About three years ago, Xiaomi was the most valued startup in the world at $45 billion a distinction it earned within four years of its existence. In 2015, the tide turned, and Xiaomi ceded market share to fellow Chinese phone-makers Oppo and Vivo, which have sustained their progress until now. However, Xiaomi has bounced back, and how. In Q2 2017, it outgrew all its global rivals, and managed to re-enter the haloed ‘top 5’ smartphone vendors club, according to IDC data. Xiaomi grew its shipments by 59 percent in the second quarter to 21.2 million. It was followed by Oppo that posted a growth of 22 percent less than half of Xiaomi’s. Also Read - PUBG New State receives over 17 million pre-registrations as closed alpha testing endsAlso Read - iPhone selling in LG stores? Apple is apparently in talks for a new deal
Another Chinese manufacturer Huawei ranked third with a 19.6 percent yearly growth, while traditional giants Samsung and Apple had to settle for nearly flat, single-digit growth. Xiaomi is now the fifth largest smartphone vendor in the world. Interestingly, this impressive growth comes at a time when global shipments are down 1.3 percent to 341.6 million units. “Xiaomi s range of Android models, such as the Redmi 4A, is proving wildly popular in India, snatching volumes from competitors such as Lenovo and Micromax… Xiaomi will be hoping the current momentum can be sustained into the second half of 2017,” Linda Sui, Director at Strategy Analytics, explains. ALSO READ: Samsung and Xiaomi battle it out for consumer and distributor adoption Also Read - OnePlus phones in future will continue to run OxygenOS despite merger with Oppo: Report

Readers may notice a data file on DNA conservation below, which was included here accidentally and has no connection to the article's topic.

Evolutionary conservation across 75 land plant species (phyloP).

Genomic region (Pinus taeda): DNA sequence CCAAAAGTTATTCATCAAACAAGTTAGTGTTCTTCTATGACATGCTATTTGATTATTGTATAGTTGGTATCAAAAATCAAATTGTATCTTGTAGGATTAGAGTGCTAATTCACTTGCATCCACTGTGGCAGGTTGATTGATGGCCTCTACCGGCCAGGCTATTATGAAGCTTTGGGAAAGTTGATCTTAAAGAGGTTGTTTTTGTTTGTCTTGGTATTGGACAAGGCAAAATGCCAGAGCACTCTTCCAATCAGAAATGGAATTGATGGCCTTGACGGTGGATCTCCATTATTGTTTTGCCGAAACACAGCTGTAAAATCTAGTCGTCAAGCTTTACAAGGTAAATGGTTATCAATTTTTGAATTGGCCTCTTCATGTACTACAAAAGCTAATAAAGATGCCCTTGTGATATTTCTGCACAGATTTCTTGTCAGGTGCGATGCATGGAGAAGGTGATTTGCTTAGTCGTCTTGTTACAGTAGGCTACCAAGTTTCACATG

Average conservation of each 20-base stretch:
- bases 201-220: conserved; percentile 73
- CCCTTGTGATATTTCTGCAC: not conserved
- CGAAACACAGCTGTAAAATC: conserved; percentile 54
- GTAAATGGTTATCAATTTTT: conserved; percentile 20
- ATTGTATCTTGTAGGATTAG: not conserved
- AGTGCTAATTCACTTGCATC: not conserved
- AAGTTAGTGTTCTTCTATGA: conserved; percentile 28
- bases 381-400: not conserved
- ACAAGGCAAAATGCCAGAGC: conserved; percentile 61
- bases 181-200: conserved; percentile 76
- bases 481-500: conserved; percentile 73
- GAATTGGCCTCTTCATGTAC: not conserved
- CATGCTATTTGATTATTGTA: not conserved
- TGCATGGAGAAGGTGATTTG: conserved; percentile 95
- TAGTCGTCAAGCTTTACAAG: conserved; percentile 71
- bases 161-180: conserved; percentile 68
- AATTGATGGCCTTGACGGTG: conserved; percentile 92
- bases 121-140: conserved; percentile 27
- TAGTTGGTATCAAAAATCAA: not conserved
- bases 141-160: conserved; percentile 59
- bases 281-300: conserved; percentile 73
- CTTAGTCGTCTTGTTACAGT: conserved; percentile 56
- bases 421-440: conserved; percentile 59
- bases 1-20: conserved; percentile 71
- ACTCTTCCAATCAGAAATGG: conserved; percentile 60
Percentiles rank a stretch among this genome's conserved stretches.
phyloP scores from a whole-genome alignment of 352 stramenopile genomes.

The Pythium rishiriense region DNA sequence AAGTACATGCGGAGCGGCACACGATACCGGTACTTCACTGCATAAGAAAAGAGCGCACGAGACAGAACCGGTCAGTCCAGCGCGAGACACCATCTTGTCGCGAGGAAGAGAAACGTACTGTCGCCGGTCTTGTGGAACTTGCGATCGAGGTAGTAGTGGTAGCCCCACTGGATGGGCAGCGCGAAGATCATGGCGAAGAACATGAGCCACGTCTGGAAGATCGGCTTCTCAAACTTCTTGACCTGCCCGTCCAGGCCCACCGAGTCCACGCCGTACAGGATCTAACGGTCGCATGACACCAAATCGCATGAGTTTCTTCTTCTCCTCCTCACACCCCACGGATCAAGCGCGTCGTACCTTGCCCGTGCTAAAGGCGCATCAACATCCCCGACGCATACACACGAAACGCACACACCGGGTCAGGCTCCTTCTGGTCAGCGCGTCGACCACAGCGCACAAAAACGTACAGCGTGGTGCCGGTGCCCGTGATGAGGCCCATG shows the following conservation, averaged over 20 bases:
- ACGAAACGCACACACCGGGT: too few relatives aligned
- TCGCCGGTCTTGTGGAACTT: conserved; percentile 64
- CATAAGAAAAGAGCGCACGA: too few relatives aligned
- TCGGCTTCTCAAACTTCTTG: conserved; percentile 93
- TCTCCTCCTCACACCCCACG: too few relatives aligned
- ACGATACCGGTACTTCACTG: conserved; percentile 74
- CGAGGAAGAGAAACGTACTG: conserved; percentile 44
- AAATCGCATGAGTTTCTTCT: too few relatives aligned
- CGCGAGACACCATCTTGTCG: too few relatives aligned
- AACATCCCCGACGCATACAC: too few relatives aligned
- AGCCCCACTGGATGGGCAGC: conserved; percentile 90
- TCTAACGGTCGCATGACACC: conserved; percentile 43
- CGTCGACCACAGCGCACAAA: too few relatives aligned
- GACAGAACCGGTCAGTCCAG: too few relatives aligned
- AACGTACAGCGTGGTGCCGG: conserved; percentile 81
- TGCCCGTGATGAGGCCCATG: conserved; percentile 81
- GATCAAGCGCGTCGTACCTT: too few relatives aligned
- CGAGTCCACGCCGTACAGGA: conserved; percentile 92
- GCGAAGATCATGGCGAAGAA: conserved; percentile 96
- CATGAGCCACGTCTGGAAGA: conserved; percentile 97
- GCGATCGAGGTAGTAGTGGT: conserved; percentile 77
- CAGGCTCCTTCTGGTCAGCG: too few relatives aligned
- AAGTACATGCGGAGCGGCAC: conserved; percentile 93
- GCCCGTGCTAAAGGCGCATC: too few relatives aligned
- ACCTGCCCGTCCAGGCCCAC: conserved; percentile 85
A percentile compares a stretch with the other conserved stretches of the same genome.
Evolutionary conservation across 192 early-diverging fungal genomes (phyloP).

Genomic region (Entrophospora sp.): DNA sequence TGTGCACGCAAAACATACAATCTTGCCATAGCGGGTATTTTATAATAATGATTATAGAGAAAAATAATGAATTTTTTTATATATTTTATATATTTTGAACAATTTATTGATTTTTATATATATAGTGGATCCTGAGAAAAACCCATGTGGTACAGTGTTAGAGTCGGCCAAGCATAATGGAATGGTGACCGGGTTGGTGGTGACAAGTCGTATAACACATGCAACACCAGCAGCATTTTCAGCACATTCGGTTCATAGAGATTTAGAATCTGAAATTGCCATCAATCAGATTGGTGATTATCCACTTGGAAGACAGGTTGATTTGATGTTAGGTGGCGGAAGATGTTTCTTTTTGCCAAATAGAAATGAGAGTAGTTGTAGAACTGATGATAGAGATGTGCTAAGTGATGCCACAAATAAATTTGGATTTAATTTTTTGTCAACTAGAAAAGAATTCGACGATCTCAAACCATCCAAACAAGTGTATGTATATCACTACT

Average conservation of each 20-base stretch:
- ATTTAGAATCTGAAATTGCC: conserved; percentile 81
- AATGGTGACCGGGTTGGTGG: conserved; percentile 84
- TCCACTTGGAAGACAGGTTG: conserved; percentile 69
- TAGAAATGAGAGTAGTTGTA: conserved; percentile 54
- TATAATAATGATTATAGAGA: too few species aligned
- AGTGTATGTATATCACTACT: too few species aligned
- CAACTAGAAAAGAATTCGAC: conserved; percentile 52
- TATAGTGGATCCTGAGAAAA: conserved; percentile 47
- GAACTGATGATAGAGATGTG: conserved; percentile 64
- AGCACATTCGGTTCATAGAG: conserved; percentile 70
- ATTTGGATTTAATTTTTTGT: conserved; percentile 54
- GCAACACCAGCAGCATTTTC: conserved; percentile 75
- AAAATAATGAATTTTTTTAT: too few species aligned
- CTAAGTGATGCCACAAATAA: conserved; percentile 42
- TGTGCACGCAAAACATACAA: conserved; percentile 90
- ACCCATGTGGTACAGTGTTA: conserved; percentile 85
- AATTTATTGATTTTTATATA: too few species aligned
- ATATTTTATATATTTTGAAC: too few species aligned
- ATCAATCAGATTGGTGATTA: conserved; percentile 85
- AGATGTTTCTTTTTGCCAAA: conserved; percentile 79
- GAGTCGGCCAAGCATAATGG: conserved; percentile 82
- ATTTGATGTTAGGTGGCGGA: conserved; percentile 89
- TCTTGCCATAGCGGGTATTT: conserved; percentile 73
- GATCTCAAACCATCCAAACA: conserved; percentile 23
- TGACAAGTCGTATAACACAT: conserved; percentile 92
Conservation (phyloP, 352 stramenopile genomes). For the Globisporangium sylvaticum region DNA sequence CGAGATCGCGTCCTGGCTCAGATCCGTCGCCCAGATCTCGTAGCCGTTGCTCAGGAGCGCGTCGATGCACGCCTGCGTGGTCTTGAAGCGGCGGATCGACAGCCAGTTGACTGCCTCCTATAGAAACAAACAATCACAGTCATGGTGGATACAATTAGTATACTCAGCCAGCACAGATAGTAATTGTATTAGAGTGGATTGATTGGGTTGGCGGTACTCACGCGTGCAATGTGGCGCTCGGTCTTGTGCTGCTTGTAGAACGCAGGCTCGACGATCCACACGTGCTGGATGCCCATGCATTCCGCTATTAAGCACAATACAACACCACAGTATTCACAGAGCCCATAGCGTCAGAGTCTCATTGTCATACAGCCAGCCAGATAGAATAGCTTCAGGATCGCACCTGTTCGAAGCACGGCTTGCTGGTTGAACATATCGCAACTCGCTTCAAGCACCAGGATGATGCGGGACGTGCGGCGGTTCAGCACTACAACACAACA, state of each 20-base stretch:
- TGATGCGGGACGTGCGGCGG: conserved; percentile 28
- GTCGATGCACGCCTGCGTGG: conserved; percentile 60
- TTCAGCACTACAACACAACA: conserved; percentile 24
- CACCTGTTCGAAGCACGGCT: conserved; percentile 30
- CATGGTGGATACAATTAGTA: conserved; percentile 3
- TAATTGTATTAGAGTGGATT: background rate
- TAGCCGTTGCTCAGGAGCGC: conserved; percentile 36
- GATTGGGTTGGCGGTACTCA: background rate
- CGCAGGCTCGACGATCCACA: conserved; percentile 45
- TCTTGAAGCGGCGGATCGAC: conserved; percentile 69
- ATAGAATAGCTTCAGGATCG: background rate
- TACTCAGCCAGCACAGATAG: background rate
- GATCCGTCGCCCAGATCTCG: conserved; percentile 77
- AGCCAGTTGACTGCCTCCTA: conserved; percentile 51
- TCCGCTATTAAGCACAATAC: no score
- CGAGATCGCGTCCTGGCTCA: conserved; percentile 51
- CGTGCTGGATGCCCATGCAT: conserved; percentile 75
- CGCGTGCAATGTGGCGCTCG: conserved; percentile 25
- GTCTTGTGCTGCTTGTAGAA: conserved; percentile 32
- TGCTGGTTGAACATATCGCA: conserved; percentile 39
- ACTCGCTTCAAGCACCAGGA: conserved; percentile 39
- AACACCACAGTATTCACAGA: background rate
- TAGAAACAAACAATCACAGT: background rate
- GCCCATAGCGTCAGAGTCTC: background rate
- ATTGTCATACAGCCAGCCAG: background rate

What is spurring Xiaomi’s growth?
Experts reckon that it is a combination of good products and smart strategy. Xiaomi has identified its audience core in the world’s fastest-growing smartphone market, India, and is catering to it relentlessly. Its pocket-friendly Redmi series has disrupted India’s budget smartphone market, not only ending Samsung‘s reign in the sub-Rs 10,000 segment, but also obliterating domestic manufacturers like Lava, Karbonn and Micromax. Most recently, it helped Google revive its Android One system by launching the Xiaomi Mi A1 in India. It runs on stock Android Nougat, and is the first Xiaomi phone that doesn’t run on MIUI.
Besides offering fine products at throwaway prices, Xiaomi has made a smart shift to online-offline selling after initial years of minting the flash-sale model. Now, the company targets $2 billion in revenues from its offline operations, and has plans to set up 100 Mi Home stores in India in two years. This shift was imperative considering rivals Oppo and Vivo have already beefed up their offline channels. “[Xiaomi] has partnered with key large format retailers to increase its retail footprint. It has also doubled the number of service centers in the past six months as it continues with its strong below-the-line marketing activities,” the IDC report states. ALSO READ: Oppo, Vivo and other Chinese smartphone brands are slowly taking over the world
Xiaomi is also becoming more self-sustained now. It started to design its own processor earlier this year, thus reducing dependence on foreign manufacturers like Qualcomm. Its “Pinecone” chip set that was leaked on Chinese social media platform Weibo will feature an octa-core Cortex-A53 CPU. There’s another variant that will be a bit more powerful with four A73 cores and four A53 cores. It makes Xiaomi only the fourth phone-maker in the world, after Samsung, Apple and Huawei, to produce its own processor. “The ability to create its own chip sets is the pinnacle of achievement for any smartphone company. For Xiaomi, the move is an essential next step in our development,” Xiaomi Founder-CEO Lei Jun said at the launch.